Kneeling Figure with Serpents (Primary Title)
The Niger River has been a channel of culture and trade for several thousand years. Between today’s cities of Djenne and Timbuktu, in Mali, the Niger forms a broad inland delta, a fertile region where western Africa’s earliest cities were established. Terracotta sculptures unearthed in this region, such as this figure with serpents, attest to Mali’s ancient and sophisticated artistic heritage.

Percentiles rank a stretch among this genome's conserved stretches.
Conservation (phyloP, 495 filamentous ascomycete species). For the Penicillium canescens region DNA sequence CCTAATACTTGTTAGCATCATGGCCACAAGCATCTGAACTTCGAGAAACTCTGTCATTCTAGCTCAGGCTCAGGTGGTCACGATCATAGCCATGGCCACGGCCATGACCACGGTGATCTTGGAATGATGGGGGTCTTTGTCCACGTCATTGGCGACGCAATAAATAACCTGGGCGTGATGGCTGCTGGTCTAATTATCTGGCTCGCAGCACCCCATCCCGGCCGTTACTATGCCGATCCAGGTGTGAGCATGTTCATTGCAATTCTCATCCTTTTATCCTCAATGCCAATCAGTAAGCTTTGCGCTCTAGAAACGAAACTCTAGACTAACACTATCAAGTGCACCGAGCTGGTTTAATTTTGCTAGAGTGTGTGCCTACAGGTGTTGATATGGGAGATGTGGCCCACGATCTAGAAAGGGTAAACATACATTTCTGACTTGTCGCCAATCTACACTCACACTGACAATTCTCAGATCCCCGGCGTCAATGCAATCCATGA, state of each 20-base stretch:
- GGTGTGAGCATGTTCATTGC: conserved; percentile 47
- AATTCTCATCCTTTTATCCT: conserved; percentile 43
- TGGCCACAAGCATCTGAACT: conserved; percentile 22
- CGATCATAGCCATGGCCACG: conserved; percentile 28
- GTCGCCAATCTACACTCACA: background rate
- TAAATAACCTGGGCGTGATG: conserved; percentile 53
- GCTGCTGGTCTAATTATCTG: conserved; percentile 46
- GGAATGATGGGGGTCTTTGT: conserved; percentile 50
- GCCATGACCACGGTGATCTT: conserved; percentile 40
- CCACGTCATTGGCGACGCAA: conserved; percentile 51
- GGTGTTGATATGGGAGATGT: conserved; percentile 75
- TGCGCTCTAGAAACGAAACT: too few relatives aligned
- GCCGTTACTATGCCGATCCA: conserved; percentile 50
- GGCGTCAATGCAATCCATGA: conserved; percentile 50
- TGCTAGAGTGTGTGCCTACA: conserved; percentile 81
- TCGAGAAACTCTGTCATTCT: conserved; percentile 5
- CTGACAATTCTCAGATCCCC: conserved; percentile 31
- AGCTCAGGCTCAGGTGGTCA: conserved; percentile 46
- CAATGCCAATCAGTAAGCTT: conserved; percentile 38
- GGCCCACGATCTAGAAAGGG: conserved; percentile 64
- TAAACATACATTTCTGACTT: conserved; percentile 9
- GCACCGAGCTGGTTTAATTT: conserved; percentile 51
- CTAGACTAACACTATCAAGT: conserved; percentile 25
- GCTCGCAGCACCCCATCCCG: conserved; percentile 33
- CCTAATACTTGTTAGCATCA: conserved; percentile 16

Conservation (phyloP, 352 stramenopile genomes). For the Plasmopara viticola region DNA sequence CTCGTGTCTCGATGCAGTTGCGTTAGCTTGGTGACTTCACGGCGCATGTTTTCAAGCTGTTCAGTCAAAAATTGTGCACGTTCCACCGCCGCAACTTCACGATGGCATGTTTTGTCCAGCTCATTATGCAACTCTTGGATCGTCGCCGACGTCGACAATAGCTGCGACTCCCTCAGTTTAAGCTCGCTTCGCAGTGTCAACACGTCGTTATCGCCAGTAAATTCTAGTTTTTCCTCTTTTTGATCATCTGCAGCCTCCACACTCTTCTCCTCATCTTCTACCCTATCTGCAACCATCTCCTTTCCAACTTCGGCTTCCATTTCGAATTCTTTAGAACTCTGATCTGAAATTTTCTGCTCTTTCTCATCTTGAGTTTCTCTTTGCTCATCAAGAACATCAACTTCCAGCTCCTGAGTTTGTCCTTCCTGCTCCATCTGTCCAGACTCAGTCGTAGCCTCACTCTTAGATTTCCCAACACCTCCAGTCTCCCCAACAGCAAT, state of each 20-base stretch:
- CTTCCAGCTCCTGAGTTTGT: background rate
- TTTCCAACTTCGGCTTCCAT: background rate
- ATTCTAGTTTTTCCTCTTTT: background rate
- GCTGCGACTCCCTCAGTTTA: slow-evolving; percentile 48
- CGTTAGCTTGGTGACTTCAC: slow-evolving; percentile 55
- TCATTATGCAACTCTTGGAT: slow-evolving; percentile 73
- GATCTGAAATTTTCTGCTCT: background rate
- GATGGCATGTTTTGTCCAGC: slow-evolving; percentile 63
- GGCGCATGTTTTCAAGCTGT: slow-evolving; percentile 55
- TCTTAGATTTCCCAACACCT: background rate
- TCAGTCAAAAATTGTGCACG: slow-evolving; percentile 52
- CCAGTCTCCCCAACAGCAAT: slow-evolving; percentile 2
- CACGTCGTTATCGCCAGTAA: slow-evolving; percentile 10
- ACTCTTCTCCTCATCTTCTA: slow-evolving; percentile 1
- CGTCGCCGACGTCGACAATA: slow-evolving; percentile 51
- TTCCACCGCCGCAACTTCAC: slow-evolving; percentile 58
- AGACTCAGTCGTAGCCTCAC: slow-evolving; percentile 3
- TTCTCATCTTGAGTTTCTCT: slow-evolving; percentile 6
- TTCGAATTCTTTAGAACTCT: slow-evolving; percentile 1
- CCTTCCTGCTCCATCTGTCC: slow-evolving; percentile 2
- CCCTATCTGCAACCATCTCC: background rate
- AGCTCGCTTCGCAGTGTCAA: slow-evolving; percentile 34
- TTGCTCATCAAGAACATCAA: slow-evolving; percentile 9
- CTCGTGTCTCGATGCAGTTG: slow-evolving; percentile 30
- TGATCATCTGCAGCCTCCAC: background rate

Serpents are important symbols in the art and myth of this region: they occur in stories about the founding and safety of villages and the protection of warriors. Here, eight serpents twine around a hunchbacked figure; a ninth snake either enters or leaves the mouth. Although the figure’s gender is unclear, the two serpent heads on the chest may refer to female breasts. The absence of a beard, a feature commonly found on male figures, further suggests a female identity.
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